Before the House Insurance Committee
Chairman Hackett, Vice Chairwoman LaTourette and Ranking Member Bishoff and members of the House Insurance Committee, thank you for allowing me to testify in favor of House Bill 250.
My name is Tony Coder and I am the Assistant Director of Drug Free Action Alliance, a statewide certified prevention agency that has been in existence for more than 28 years. The mission of the agency is to lead the way in promoting healthy lives through the prevention of substance abuse and its related problems. We do this through environmental strategies which include working with over 100 community coalitions who are within the majority of your communities to prevent substance use and abuse. We also focus on media messaging to promote healthy lifestyles and, finally, look at public health policies and how they can contribute to the prevention of drug and alcohol abuse.
House Bill 250 would provide an important tool to communities by eliminating an overabundance of pills on the street and not feeding an addiction where one might exist. As our agency considered this bill, we thought of Danielle Smoot, a founding member of the GAP Network that we manage, which is made up of parents who have lost a child of substance abuse. Danielle is a powerful advocate for substance abuse prevention because of a very personal tragedy that took place in her life.
Danielle is the mother of a son, Cole, whom she lost to opiate misuse in 2011. Cole went to school like any other day on February 12th and a classmate, who had stolen leftover opiates from his grandmother’s medicine cabinet, brought those pills to school. He shared those pills with classmates and Cole took one of these opiate pills and that next morning, Cole’s mother, Danielle, found her son dead in his bed. She created a prevention group in Clark County called Cole’s Warriors which has the tagline, “One Pill. One Time. No Second Chances.” If we would have had this type of legislation where there is a limitation on pills prescribed, perhaps those pills would not have been in that medicine cabinet and perhaps they wouldn’t have been given out at school. Perhaps Danielle wouldn’t have had to relive a mother’s worst nightmare.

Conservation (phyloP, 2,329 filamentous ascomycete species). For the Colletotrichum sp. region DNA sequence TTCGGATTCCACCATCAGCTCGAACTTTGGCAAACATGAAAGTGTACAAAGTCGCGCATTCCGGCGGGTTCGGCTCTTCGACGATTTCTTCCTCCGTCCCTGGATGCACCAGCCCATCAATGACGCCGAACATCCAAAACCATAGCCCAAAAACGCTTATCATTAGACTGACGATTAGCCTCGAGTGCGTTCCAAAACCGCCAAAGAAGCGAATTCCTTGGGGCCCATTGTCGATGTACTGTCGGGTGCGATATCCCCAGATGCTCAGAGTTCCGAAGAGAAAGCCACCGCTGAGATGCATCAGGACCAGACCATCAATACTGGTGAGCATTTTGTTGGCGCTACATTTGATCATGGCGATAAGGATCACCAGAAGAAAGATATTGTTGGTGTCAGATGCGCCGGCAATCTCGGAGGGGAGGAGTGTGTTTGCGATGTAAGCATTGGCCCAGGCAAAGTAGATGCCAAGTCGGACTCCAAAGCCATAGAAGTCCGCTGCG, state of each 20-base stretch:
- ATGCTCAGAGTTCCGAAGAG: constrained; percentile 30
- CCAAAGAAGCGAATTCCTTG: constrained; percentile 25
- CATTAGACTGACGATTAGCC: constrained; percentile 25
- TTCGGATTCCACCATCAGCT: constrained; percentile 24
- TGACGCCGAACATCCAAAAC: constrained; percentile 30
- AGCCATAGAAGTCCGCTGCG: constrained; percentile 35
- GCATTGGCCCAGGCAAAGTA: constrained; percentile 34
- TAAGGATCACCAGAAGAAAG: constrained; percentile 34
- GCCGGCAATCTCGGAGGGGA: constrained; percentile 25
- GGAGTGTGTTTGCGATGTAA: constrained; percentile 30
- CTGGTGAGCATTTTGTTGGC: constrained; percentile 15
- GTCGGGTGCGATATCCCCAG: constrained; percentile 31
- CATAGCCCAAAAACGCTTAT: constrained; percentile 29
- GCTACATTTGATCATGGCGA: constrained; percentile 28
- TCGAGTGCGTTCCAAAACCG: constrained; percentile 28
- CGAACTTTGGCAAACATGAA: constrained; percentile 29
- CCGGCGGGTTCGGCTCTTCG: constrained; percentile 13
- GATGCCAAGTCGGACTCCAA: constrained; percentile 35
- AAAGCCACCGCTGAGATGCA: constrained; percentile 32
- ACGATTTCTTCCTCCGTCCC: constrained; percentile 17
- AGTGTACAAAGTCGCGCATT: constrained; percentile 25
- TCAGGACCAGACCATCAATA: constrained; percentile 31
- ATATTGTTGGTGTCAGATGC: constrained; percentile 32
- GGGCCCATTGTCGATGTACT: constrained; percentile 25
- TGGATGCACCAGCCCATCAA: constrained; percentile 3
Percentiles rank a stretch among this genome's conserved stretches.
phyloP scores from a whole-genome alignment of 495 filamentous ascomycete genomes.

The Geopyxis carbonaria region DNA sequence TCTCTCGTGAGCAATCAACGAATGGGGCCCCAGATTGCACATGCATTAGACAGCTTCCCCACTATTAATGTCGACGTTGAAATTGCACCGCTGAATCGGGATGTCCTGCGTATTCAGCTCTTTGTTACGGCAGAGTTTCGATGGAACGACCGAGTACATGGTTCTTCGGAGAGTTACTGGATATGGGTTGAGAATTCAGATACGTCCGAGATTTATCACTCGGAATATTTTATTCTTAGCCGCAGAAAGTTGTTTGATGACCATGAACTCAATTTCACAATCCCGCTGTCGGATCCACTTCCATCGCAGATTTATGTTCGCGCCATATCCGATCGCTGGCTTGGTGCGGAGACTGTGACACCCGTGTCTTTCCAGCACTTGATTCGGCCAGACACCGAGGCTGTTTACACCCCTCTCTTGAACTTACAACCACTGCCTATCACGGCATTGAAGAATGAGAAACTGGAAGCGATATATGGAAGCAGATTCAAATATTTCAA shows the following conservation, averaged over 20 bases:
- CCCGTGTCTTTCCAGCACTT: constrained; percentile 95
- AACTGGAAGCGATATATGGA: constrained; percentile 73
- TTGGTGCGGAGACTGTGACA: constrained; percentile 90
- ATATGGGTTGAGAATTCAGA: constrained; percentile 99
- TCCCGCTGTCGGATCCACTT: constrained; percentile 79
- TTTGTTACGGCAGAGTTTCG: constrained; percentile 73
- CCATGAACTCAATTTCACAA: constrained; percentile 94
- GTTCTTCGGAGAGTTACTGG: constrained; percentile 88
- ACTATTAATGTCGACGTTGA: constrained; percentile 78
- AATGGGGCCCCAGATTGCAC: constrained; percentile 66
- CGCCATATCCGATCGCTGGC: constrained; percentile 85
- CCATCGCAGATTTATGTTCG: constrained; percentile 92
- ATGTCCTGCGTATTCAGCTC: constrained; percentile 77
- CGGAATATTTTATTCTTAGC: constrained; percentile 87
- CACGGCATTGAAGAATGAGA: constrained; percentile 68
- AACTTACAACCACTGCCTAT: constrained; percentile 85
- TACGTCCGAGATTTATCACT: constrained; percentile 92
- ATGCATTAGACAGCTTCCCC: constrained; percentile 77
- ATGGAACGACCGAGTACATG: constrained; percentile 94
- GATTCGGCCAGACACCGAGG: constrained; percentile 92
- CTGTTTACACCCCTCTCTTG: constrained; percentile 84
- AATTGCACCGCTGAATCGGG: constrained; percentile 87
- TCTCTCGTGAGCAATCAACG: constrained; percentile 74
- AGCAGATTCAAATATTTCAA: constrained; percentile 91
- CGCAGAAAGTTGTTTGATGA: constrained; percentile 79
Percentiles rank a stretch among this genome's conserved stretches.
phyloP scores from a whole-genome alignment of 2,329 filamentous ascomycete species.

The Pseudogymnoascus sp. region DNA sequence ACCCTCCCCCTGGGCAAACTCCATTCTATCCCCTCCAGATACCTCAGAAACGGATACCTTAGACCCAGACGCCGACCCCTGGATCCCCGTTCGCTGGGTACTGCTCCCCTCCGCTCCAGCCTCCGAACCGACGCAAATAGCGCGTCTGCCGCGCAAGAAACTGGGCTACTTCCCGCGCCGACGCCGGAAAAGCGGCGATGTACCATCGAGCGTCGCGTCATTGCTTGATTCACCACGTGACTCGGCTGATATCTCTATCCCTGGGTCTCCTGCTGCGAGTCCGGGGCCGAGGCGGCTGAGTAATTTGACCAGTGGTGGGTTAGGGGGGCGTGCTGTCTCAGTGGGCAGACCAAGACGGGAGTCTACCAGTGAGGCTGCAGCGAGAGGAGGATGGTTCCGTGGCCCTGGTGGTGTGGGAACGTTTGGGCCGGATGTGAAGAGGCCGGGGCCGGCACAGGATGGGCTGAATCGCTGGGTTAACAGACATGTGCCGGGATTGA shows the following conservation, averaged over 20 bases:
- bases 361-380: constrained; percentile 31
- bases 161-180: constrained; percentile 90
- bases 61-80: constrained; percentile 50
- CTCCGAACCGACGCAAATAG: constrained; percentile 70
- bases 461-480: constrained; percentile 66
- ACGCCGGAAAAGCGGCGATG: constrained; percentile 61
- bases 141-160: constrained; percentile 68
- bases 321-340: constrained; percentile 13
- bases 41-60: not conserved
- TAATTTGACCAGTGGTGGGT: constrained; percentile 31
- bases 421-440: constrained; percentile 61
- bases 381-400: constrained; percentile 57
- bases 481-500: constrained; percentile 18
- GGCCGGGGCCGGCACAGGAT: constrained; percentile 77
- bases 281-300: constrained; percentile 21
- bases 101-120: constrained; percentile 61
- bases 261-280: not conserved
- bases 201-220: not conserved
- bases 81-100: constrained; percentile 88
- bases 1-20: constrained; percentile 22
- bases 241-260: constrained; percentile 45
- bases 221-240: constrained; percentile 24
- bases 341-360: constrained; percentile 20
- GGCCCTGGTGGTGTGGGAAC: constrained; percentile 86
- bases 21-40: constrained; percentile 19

This bill is a piece that feeds into good prevention, as well. As we look at prevention, limiting access and availability is an important component to any good prevention strategy, which this bill would do. It would limit the amount of pills prescribed which, potentially, will limit the amounts of pills on the streets. However, we are also hopeful that this will not be thought of as a “silver bullet” to this problem. We are hopeful that the General Assembly will look at other pieces of this very complicated puzzle to make sure that we go even further to stopping death and addiction due to substance abuse.
As we look at the history of drug abuse over the past 30 years, we have tried to curb drug abuse through a variety of ways. We had cocaine and crack in the 1980’s, meth in the 1990’s and early 2000’s and in the past ten years, we have the prescription pill crisis. Each time, we have treated the problem by limiting supplies through federal and state enforcement, however, addiction never left. A phenomenal bill, House Bill 93, eliminated pill mills in 2011 in the State of Ohio, however, addiction didn’t go away – we now have heroin across the State.
I am hopeful that this vital piece of legislation is able to become law because it will be able to take pills off of the street that currently fall into an addicts’ hands. However, I also hope that we could include a piece that would incorporate an assessment of an individual for an addiction along with the prior authorization. But simply stopping supply is like tying your shoes with one hand. It’s nearly impossible to do on its’ own.
Addiction and overdose are about people, not the drug. Addiction is a disease of the brain, not a drug of choice. I encourage you to consider and pass this bill to limit the number of pills being prescribed to only those in absolute need. However, I encourage you to consider a collaborative approach as well by properly looking at resources and opportunities to provide treatment and invest in our communities to encourage recovery and sobriety. I also encourage this body to look at ways to encourage prevention in our schools, places of worship and community, so that we can stop the problem before it starts.
Chairman Hackett, Vice Chairwoman LaTourette, Ranking Member Bishoff and members of the House Insurance Committee, thank you for allowing me to testify today in support of this bill and I would be happy to take any questions you might have.